Taylor & Co Property in Abergavenny

Housing law is changing: We’re getting ready for July 15th 2022, are you?

Did you know that the biggest change to housing law in Wales for decades is fast approaching and this will affect how we manage and let properties in Wales. 

The Welsh Government have announced that the Renting Homes (Wales) Act will be coming into force on 15th July 2022. 

The main changes are: -

  • Tenants will become known as contract holders
  • Contract holders will have an occupation contract
  • Tenancy agreements will cease and be replaced by standard contracts

The aim of the Act is to give contract holders more rights and an improved sense of security in their rented home.  There are four main terms that can feature in occupation contracts: -

  • Key matters: the names of the parties and the address of the property
  • Fundamental terms: the most important part of the contracts including possession procedures and the landlord’s obligations regarding repair
  • Supplementary terms: the practical day to day matters applying to the contract such as the requirement for the contract holder to notify the landlord if the property is going to be empty for 4 weeks or more
  • Additional terms: any other specifically agreed matters, such as keeping pets

The landlord will be required to issue a written statement to all parties.  For new rentals after 15th July, the written statement must be issued 14 days after occupation.  Existing tenancy agreements will convert to the relevant occupation contract on 15th July and landlords will then have a maximum of 6 months to issue a written statement of the converted occupation contract to their contract holders.

Key points for landlords to consider: -

  • Where the contract holder has breached the occupation contract, the minimum notice period that must be given is one month, unless there is a breach of anti-social behaviour or serious rent arrears and then it can be sooner
  • Where a ‘no fault’ notice is issued, the minimum notice period is 6 months
  • A landlord will not be able to give notice until 6 months after the contract starts
  • A landlord will not be able to give notice unless they have complied with certain obligations
  • Landlord break clauses can only be incorporated into a fixed term contract if the contract has a fixed term of 2 years or more. A break clause cannot be exercised in the first 18 months of occupation

Further requirements of the Act

The Renting Homes (Fitness for Human Habitation Regulations) 2022 (FFHH)

Section 91 of the Act sets out obligations placed on the landlord regarding the condition of a dwelling and applies to all occupation contracts of less than 7 years. The landlord must ensure that the dwelling is both in repair and fit for human habitation.

A landlord is required to always keep the dwelling in repair, and they cannot place an obligation on the contract holder regarding the repair where the repair is not the fault of the contract holder.  The landlord obligation extends to: -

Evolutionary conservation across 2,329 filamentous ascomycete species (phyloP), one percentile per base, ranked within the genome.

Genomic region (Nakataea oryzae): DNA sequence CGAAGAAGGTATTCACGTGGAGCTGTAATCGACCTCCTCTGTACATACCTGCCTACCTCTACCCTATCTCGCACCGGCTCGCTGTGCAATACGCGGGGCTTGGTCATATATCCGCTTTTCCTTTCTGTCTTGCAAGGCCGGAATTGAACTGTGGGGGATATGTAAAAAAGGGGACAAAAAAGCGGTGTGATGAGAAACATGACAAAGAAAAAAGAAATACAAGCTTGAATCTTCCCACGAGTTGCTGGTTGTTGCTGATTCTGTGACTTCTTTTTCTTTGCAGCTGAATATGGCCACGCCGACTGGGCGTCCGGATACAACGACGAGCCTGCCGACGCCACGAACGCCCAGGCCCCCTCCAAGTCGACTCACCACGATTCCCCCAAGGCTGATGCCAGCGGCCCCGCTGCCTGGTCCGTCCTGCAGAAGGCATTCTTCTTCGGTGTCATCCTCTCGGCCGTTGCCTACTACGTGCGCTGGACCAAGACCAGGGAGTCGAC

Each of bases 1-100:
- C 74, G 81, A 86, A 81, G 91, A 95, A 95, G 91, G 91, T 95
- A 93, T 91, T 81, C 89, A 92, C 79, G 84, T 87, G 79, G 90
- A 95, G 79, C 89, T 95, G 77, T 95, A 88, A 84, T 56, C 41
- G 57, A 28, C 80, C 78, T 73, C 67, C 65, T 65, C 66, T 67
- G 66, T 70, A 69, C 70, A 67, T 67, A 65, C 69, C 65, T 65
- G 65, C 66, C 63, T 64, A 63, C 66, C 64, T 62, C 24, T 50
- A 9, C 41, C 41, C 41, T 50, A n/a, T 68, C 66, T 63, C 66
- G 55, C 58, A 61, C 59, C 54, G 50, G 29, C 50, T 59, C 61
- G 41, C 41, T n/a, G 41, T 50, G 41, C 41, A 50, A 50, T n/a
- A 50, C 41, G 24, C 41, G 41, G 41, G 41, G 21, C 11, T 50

• The structure and the exterior of the dwelling
  • The service installations

The aim of the Act and the FFHH Regulations is one of prevention to ensure that landlords maintain dwellings to prevent them from becoming unfit for human habitation. The Regulations set out 29 matters which determine whether a dwelling is FFHH. 

The 29 matters include, amongst others: -

  • Damp and mould growth
  • Cold and heat
  • Carbon monoxide (alarms to be present in every room which has a gas, oil or solid fuel burning appliance)
  • Electricity (periodic testing and inspection to be carried out by a qualified person every 5 years or less and the EICR to be made available to the contract holder within 7 days of occupation date. Any work carried out in the intervening period must be confirmed in writing to the contract holder)
  • Noise
  • Food safety and hygiene
  • Personal hygiene, sanitation and drainage
  • Falls
  • Fire (a mains wired smoke alarm must be fitted on each storey of a dwelling and be interlinked)
  • Asbestos
  • Collision and entrapment

If the 29 matters are not complied with, the dwelling will be treated as if it were unfit FHH.

Transition periods for existing tenancies

We are still waiting for more guidance to be issued but can advise that: -

  • All existing tenancies will automatically convert to the new contracts on 15th July and landlords will have until 15th January 2023 to issue a written statement
  • The EICR and smoke alarm regulations will only apply to new contracts initially and landlords will have 12 months to bring existing dwellings up to standard

We will of course be issuing further guidance when it becomes available.  For our existing managed properties, we will be contacting the tenants in due course and advising them about their new contracts and what this will mean for them. 

For new contract holders, our system will be automatically start issuing standard contracts and written statements from 15th July.

We can arrange contractor quotes for landlords to assist them in ensuring their properties meet the new requirements.

If you have any queries regarding what this means for you, please get in touch with Harriet Eccles on

  • 01873 564424
  • This email address is being protected from spambots. You need JavaScript enabled to view it.

 

Kate Taylor MNAEA

Director

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